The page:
Hello all, also, yay my first post in this group.
I've recently been in one on one talks with the Dean and an Admissions Board member for a particular dental school I've been look at getting into. From the language I hear when I talk with them it looks like all the ducks are lining up quite nicely and I'll be walking into dental school next June. Barring some horrible turn of events I will be paid to stick my fingers in people's mouths in four years' time.
For those of you who don't know; I was a social science student who, at the latest possible moment, realized that it was not for me. I was maxed out on units at my University and went back to city college to take science undergrad pre-reqs because my GE science grades were far less than stellar. I essentially taught myself Biology, Chemistry and Organic Chemistry for the Dental Admissions Test because I did not have time to learn them in a classroom and still hope to get in on a more ideal time frame. In spite of it all I scored surprisingly good marks; good enough to make a viable candidate for at least one school based almost solely on those scores.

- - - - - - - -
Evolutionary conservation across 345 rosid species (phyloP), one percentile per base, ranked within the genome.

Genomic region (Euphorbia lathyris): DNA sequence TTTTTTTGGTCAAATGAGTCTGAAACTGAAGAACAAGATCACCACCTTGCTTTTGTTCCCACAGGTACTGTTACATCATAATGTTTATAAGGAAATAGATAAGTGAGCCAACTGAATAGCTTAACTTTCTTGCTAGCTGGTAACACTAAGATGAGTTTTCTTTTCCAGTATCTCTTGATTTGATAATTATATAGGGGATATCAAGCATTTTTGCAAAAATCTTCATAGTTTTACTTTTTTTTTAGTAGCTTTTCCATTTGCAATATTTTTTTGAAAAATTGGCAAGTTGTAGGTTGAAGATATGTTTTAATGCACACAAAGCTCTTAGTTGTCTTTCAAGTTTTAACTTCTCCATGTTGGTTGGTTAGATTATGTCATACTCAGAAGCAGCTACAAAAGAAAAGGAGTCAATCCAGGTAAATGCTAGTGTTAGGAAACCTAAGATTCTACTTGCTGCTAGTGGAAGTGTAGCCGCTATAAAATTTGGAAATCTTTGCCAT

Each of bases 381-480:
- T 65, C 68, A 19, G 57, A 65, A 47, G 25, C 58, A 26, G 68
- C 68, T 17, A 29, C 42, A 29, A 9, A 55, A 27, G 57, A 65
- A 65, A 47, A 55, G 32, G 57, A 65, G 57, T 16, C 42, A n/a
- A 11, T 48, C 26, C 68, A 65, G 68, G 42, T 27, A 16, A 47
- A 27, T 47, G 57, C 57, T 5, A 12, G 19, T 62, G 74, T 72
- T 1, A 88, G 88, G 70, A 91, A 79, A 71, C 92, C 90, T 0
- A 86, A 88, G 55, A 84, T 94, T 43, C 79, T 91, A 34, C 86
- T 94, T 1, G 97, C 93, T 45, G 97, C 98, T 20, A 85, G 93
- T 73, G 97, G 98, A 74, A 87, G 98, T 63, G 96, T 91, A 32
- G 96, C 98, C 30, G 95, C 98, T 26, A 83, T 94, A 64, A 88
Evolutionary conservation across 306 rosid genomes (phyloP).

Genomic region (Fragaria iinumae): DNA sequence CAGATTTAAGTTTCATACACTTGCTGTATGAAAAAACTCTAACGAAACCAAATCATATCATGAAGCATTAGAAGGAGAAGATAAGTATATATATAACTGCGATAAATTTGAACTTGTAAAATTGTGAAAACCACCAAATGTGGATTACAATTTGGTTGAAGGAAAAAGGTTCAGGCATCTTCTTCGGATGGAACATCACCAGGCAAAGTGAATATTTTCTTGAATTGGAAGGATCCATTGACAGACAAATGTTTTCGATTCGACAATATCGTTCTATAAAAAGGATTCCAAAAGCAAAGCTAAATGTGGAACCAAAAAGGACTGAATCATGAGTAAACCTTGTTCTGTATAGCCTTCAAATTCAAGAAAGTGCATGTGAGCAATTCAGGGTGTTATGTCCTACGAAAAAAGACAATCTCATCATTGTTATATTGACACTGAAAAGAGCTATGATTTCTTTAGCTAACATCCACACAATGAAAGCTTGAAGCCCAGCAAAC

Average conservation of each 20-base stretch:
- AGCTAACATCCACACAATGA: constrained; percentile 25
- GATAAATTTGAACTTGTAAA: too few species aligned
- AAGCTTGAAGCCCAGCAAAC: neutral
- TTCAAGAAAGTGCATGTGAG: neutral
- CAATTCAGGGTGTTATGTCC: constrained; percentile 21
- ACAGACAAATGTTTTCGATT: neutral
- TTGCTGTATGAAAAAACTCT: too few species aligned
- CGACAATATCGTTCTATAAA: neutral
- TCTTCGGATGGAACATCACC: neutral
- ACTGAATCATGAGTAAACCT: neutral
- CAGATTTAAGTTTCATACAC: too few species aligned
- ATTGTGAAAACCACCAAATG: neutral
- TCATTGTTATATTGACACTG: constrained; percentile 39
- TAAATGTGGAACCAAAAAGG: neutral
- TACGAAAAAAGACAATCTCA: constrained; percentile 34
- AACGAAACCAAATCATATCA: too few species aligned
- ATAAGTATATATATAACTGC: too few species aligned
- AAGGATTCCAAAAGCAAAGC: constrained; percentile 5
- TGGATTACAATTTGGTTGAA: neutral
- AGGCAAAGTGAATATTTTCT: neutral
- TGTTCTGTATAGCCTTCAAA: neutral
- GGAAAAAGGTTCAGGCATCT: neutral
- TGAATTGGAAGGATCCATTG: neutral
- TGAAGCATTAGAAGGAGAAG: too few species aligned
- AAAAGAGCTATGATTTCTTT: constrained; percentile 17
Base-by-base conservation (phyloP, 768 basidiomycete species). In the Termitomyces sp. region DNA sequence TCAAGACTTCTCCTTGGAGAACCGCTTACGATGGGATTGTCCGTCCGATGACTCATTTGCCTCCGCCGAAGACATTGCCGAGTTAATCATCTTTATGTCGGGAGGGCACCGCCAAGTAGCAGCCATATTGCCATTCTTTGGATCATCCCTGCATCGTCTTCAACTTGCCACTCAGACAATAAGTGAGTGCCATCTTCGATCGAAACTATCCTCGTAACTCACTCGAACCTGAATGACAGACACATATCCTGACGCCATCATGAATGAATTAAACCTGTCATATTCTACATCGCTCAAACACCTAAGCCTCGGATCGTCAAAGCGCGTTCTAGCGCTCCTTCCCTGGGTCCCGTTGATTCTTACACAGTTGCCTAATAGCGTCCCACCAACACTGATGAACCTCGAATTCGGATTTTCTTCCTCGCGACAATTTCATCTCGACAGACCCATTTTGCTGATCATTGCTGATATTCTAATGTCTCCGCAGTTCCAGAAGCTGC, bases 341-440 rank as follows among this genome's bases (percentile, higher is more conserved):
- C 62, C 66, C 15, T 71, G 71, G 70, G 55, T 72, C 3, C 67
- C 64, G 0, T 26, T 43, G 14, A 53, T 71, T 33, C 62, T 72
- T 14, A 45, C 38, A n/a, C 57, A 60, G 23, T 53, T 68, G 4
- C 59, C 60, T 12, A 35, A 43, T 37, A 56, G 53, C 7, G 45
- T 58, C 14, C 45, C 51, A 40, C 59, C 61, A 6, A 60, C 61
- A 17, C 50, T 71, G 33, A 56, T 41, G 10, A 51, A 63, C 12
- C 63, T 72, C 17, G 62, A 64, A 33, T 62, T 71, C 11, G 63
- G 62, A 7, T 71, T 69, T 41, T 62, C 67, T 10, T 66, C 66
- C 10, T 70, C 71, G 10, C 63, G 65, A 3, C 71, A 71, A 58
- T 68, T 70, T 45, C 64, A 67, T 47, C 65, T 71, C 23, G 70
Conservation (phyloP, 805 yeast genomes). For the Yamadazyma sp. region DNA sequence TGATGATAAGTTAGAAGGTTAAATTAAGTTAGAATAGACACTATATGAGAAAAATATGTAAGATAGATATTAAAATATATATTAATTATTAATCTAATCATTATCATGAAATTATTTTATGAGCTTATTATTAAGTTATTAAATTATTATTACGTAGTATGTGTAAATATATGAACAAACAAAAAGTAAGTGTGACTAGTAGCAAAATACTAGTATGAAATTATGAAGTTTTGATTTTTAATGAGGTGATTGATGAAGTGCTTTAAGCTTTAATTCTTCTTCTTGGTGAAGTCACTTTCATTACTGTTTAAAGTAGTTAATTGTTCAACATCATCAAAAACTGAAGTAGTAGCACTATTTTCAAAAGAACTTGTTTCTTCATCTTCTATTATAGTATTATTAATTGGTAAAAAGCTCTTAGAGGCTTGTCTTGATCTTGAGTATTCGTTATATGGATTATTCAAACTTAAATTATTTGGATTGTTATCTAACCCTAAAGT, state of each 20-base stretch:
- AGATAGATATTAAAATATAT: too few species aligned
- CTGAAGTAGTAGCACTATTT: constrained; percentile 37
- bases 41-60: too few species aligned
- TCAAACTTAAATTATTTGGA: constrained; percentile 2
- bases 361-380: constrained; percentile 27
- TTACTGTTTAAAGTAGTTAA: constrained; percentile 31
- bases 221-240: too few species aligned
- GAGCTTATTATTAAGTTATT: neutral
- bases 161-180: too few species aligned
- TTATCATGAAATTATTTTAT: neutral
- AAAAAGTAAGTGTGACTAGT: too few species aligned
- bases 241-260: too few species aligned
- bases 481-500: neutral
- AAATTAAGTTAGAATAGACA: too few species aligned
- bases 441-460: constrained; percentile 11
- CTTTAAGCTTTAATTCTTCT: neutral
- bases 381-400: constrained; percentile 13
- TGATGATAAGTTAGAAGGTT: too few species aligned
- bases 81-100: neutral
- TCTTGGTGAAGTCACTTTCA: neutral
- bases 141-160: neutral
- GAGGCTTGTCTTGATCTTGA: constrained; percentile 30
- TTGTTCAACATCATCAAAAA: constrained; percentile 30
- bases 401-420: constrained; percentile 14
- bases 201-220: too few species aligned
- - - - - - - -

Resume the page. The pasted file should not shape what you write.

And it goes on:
I wanted to say thank you to his noodliness; Carbo Deium, RAmen.
While I've been going through all the excitement I've been considering just how "out" I want to be when I go into practice. The doctors I work with have told me that I need to be social tofu (they are mild Christians); taking on the tastes of the person in my chair. I don't like it, but they're right. Being an atheist is particularly difficult considering that 80% of Americans would distrust an atheist based solely on their atheism; being a medical practitioner, not having the trust of one's patient can be quite an obstacle. For me, it's not an obstacle worth overcoming with every patient.
Out side of the office I plan to be as "out" as one can be. In the office, however, I plan to be as mute about my lack of faith as I expect all doctors to be about their faith condition while in the operatory.